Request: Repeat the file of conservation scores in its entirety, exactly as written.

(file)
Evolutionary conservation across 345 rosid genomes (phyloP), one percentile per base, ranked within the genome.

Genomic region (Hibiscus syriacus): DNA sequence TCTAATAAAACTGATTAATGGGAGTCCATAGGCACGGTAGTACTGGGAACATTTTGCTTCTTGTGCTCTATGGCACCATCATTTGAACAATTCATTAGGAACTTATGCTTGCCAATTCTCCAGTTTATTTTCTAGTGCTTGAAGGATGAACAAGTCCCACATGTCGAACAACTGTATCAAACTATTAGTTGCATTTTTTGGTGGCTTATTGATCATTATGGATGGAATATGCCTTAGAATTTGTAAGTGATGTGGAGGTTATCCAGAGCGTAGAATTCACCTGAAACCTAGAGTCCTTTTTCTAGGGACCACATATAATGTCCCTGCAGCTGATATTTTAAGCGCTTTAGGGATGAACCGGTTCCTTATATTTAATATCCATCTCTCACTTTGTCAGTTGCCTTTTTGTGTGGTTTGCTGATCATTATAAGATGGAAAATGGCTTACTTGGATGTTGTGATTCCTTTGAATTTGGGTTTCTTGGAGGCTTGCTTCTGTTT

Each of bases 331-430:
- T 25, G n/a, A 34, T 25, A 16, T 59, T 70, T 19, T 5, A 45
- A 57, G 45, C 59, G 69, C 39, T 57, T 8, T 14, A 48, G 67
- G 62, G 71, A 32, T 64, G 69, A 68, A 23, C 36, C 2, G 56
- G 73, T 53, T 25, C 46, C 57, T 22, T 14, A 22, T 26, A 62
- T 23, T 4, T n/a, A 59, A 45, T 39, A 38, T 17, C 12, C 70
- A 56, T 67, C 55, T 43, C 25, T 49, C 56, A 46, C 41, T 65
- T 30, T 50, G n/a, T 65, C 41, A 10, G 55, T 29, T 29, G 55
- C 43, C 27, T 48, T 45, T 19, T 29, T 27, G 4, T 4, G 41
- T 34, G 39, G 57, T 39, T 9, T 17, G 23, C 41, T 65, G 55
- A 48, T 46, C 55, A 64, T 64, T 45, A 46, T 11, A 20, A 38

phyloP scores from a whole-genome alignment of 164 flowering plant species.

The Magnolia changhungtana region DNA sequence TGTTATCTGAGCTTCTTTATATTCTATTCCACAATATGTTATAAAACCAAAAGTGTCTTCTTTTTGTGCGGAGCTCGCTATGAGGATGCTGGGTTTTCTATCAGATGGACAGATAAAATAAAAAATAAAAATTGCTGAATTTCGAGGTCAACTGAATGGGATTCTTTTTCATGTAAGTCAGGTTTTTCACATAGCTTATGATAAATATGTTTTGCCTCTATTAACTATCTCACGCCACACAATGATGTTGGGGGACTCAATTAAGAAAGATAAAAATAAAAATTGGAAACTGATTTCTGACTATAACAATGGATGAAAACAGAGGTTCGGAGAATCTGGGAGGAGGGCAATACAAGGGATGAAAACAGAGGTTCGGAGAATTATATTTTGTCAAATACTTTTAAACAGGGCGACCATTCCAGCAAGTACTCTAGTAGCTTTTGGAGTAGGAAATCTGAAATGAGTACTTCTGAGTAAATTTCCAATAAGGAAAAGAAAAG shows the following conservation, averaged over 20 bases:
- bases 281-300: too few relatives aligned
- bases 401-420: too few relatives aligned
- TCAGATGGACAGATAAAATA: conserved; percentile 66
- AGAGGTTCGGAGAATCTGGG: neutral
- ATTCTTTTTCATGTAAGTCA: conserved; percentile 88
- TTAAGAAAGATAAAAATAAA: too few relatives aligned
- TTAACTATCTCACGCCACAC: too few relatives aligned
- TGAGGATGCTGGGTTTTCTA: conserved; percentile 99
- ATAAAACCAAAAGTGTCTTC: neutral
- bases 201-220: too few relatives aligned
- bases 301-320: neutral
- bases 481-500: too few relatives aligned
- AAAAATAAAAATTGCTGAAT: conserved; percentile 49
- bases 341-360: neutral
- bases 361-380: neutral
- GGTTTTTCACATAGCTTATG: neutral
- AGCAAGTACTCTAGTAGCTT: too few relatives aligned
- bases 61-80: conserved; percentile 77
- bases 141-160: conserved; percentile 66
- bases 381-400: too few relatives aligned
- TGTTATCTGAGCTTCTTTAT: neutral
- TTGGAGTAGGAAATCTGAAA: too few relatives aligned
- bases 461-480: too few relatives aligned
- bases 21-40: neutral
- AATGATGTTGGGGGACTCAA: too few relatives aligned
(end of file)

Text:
Evolutionary conservation across 345 rosid genomes (phyloP), one percentile per base, ranked within the genome.

Genomic region (Hibiscus syriacus): DNA sequence TCTAATAAAACTGATTAATGGGAGTCCATAGGCACGGTAGTACTGGGAACATTTTGCTTCTTGTGCTCTATGGCACCATCATTTGAACAATTCATTAGGAACTTATGCTTGCCAATTCTCCAGTTTATTTTCTAGTGCTTGAAGGATGAACAAGTCCCACATGTCGAACAACTGTATCAAACTATTAGTTGCATTTTTTGGTGGCTTATTGATCATTATGGATGGAATATGCCTTAGAATTTGTAAGTGATGTGGAGGTTATCCAGAGCGTAGAATTCACCTGAAACCTAGAGTCCTTTTTCTAGGGACCACATATAATGTCCCTGCAGCTGATATTTTAAGCGCTTTAGGGATGAACCGGTTCCTTATATTTAATATCCATCTCTCACTTTGTCAGTTGCCTTTTTGTGTGGTTTGCTGATCATTATAAGATGGAAAATGGCTTACTTGGATGTTGTGATTCCTTTGAATTTGGGTTTCTTGGAGGCTTGCTTCTGTTT

Each of bases 331-430:
- T 25, G n/a, A 34, T 25, A 16, T 59, T 70, T 19, T 5, A 45
- A 57, G 45, C 59, G 69, C 39, T 57, T 8, T 14, A 48, G 67
- G 62, G 71, A 32, T 64, G 69, A 68, A 23, C 36, C 2, G 56
- G 73, T 53, T 25, C 46, C 57, T 22, T 14, A 22, T 26, A 62
- T 23, T 4, T n/a, A 59, A 45, T 39, A 38, T 17, C 12, C 70
- A 56, T 67, C 55, T 43, C 25, T 49, C 56, A 46, C 41, T 65
- T 30, T 50, G n/a, T 65, C 41, A 10, G 55, T 29, T 29, G 55
- C 43, C 27, T 48, T 45, T 19, T 29, T 27, G 4, T 4, G 41
- T 34, G 39, G 57, T 39, T 9, T 17, G 23, C 41, T 65, G 55
- A 48, T 46, C 55, A 64, T 64, T 45, A 46, T 11, A 20, A 38

phyloP scores from a whole-genome alignment of 164 flowering plant species.

The Magnolia changhungtana region DNA sequence TGTTATCTGAGCTTCTTTATATTCTATTCCACAATATGTTATAAAACCAAAAGTGTCTTCTTTTTGTGCGGAGCTCGCTATGAGGATGCTGGGTTTTCTATCAGATGGACAGATAAAATAAAAAATAAAAATTGCTGAATTTCGAGGTCAACTGAATGGGATTCTTTTTCATGTAAGTCAGGTTTTTCACATAGCTTATGATAAATATGTTTTGCCTCTATTAACTATCTCACGCCACACAATGATGTTGGGGGACTCAATTAAGAAAGATAAAAATAAAAATTGGAAACTGATTTCTGACTATAACAATGGATGAAAACAGAGGTTCGGAGAATCTGGGAGGAGGGCAATACAAGGGATGAAAACAGAGGTTCGGAGAATTATATTTTGTCAAATACTTTTAAACAGGGCGACCATTCCAGCAAGTACTCTAGTAGCTTTTGGAGTAGGAAATCTGAAATGAGTACTTCTGAGTAAATTTCCAATAAGGAAAAGAAAAG shows the following conservation, averaged over 20 bases:
- bases 281-300: too few relatives aligned
- bases 401-420: too few relatives aligned
- TCAGATGGACAGATAAAATA: conserved; percentile 66
- AGAGGTTCGGAGAATCTGGG: neutral
- ATTCTTTTTCATGTAAGTCA: conserved; percentile 88
- TTAAGAAAGATAAAAATAAA: too few relatives aligned
- TTAACTATCTCACGCCACAC: too few relatives aligned
- TGAGGATGCTGGGTTTTCTA: conserved; percentile 99
- ATAAAACCAAAAGTGTCTTC: neutral
- bases 201-220: too few relatives aligned
- bases 301-320: neutral
- bases 481-500: too few relatives aligned
- AAAAATAAAAATTGCTGAAT: conserved; percentile 49
- bases 341-360: neutral
- bases 361-380: neutral
- GGTTTTTCACATAGCTTATG: neutral
- AGCAAGTACTCTAGTAGCTT: too few relatives aligned
- bases 61-80: conserved; percentile 77
- bases 141-160: conserved; percentile 66
- bases 381-400: too few relatives aligned
- TGTTATCTGAGCTTCTTTAT: neutral
- TTGGAGTAGGAAATCTGAAA: too few relatives aligned
- bases 461-480: too few relatives aligned
- bases 21-40: neutral
- AATGATGTTGGGGGACTCAA: too few relatives aligned